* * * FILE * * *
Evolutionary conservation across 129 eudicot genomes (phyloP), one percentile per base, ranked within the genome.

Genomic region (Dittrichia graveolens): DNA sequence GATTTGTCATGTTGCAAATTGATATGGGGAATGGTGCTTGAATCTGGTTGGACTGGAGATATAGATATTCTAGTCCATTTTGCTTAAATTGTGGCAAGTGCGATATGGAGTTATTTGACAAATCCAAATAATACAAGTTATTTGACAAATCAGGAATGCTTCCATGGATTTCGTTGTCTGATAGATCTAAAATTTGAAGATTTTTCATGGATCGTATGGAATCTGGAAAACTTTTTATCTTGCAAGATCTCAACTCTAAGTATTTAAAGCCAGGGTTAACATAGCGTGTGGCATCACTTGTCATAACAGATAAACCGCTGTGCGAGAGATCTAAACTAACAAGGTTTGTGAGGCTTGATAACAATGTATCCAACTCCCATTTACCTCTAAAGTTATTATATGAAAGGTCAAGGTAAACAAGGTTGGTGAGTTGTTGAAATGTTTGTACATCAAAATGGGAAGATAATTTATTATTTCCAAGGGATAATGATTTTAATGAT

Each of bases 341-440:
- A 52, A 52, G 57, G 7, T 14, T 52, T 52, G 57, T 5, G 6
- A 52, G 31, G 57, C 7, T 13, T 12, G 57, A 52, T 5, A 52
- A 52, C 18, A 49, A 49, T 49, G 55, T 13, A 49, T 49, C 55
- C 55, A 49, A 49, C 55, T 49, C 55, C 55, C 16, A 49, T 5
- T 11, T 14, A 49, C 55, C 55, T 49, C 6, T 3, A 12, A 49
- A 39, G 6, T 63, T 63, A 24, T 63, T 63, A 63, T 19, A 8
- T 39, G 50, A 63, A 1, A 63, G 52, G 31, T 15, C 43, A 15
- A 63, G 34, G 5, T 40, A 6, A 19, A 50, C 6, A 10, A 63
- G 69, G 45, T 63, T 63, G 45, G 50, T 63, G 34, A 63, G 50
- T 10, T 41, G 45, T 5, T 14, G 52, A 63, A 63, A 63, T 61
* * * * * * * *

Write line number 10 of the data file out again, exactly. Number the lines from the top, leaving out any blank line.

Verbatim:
- T 39, G 50, A 63, A 1, A 63, G 52, G 31, T 15, C 43, A 15